Posts tagged #gscb

MMC Artist Series: Michael Cuadrado Sees Another World

We're wrapping up another incredible year with the Metropolitan Music CommunityBrooklyn Wind Symphony will be closing out the 2015-16 season Saturday, June 11 at 7 PM with their Spring Concert, a joint-program with the New York City All-City High School Concert Band. BKWS will be performing Aurora Awakes by John Mackey and Colonial Song by Percy Grainger, among other works.  

Our final Artist Series is Grand Street Community Band clarinetist Michael Cuadrado. Michael is a Drawing major at the Pratt Institute in Brooklyn, and has been playing with the Grand Street Community Band for the last three seasons. Michael is an incredibly talented artist, and was given the artist's blessing/curse of having free-reign over the direction of the program art, after being told this concert had "no theme." Read about how Michael's piece took shape, and see the piece in progress along with much more of Michael's work in the slide show below!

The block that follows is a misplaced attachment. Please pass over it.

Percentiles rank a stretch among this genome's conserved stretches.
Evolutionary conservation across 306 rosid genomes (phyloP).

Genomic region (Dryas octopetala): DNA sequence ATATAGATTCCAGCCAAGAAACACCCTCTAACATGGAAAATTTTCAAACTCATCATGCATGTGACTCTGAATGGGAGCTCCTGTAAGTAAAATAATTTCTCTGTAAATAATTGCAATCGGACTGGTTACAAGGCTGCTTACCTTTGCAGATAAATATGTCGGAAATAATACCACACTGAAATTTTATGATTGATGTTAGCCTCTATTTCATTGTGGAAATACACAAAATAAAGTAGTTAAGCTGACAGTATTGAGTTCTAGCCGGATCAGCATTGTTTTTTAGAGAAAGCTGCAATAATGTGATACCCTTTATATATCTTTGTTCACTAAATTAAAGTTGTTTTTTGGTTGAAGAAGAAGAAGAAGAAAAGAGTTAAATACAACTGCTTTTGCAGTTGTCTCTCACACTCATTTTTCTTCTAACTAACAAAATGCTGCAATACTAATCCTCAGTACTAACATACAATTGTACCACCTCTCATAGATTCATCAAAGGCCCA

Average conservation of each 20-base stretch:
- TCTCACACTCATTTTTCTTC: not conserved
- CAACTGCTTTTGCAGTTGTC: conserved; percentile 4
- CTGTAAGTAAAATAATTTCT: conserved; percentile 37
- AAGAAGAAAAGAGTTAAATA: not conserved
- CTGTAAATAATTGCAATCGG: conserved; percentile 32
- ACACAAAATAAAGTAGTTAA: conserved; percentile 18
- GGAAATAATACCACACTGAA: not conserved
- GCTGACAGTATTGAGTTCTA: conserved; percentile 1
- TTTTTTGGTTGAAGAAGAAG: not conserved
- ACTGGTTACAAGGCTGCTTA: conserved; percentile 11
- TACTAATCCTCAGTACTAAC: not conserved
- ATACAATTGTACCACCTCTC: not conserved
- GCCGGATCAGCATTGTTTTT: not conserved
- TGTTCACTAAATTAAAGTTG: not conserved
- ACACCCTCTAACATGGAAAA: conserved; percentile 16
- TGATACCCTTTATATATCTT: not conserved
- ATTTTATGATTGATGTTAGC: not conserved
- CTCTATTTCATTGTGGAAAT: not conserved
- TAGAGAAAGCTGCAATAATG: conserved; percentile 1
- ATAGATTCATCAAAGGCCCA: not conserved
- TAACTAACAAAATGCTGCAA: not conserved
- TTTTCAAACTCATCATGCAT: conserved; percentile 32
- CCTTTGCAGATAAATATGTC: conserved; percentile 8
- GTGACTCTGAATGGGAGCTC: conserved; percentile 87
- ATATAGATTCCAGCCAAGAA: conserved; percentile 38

Finding a Feeling...

"When I was first approached to do a commission, I was told that this was the only cycle that didn't have a theme. That worried me a little, but I knew I could put something together. So this may have been just how I felt, but the pieces from this cycle posses a feeling of [being] otherworldly. They have these elements of being about about greater things, and that's what really drew me in. So I guess you could say I gave the cycle a theme [and] found it easier to make a piece that way."

Getting Started...